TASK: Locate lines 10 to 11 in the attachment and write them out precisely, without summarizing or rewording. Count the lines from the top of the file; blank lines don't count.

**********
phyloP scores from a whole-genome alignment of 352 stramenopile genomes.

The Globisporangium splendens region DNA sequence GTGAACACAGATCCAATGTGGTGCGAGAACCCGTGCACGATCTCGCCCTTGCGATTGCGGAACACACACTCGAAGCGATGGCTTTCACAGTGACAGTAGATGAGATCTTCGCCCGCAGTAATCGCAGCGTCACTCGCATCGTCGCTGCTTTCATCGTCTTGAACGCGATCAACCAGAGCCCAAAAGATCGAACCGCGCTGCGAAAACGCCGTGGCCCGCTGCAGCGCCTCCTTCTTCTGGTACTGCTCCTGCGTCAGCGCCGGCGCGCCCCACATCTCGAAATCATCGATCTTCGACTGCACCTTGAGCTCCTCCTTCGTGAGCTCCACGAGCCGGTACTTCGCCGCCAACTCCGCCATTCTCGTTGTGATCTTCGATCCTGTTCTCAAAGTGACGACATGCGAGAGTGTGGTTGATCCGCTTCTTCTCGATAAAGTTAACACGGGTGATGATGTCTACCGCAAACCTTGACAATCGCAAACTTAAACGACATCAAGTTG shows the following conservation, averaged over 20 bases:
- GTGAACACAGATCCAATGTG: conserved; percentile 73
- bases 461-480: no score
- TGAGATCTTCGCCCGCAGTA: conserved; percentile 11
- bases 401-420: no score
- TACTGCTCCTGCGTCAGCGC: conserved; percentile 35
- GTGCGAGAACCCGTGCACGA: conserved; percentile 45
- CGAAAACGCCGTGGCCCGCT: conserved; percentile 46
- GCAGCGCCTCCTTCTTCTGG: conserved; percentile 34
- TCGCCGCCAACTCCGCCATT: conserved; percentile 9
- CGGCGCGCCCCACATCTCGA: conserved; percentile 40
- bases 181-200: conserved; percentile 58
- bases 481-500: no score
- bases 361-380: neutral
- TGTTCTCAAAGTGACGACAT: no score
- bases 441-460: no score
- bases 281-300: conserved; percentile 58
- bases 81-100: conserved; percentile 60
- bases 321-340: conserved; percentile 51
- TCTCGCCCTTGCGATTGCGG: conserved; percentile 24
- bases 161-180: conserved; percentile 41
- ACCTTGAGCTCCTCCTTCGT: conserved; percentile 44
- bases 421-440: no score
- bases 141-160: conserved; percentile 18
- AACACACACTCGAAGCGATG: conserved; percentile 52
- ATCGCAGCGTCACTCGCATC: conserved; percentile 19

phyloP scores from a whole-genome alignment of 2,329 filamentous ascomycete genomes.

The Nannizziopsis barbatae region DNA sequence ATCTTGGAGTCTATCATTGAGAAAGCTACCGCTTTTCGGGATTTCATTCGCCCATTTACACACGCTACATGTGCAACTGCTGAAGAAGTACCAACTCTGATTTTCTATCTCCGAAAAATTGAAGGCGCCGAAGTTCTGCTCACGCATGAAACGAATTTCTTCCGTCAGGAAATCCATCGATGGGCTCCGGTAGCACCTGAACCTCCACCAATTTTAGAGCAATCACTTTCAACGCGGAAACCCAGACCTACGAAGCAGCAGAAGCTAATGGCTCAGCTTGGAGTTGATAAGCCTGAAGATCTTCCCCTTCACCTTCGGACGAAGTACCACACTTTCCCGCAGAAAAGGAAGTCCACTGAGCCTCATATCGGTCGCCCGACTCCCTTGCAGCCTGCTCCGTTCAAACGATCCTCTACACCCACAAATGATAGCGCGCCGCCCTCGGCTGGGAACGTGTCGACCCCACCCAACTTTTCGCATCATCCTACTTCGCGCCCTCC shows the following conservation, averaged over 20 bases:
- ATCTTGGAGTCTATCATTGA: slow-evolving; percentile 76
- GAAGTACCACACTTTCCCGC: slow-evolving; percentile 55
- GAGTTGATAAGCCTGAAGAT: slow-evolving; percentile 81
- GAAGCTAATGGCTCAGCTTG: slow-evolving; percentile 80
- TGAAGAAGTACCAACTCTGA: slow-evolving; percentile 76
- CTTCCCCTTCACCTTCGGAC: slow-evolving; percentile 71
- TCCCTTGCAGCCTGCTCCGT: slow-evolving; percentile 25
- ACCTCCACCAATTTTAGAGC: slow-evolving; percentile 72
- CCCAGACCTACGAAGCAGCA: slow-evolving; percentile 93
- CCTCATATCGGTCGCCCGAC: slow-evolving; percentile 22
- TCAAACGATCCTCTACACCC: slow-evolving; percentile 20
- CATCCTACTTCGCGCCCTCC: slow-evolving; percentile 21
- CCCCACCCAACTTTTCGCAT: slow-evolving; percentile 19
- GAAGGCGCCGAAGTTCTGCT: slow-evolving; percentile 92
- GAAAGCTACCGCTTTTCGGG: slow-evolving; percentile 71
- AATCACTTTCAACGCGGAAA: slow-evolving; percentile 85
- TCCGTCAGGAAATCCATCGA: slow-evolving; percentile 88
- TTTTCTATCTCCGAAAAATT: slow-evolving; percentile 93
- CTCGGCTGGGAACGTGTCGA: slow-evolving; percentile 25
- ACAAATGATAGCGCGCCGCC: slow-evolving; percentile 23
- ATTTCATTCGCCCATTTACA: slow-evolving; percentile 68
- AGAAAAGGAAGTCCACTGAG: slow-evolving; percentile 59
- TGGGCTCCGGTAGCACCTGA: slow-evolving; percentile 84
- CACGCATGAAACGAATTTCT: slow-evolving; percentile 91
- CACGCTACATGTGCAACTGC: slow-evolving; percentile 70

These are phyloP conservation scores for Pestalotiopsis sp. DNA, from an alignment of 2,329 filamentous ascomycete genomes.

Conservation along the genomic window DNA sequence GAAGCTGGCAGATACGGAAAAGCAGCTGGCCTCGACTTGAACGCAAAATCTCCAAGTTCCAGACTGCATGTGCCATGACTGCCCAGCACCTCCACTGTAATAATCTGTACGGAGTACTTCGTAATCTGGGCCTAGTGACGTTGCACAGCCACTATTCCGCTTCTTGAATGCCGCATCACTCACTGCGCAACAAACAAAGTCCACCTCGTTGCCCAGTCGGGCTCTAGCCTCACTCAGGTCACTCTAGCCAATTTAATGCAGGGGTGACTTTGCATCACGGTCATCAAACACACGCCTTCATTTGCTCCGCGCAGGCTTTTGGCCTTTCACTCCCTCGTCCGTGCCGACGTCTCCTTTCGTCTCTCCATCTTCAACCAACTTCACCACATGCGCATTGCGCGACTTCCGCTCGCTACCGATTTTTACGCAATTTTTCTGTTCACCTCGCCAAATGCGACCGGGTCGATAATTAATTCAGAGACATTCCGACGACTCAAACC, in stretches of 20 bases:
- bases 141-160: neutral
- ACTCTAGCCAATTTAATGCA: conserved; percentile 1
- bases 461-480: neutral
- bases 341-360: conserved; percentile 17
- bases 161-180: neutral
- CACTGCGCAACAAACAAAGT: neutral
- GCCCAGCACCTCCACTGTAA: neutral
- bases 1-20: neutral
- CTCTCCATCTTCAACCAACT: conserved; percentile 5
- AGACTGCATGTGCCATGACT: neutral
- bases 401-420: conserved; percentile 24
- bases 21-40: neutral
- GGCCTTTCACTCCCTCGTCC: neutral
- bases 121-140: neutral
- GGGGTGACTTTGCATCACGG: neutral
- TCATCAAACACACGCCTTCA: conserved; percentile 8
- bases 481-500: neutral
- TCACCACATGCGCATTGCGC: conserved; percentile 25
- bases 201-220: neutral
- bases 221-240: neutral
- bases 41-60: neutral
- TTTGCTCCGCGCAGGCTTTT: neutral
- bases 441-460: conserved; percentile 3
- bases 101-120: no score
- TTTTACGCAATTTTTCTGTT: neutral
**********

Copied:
- GCAGCGCCTCCTTCTTCTGG: conserved; percentile 34
- TCGCCGCCAACTCCGCCATT: conserved; percentile 9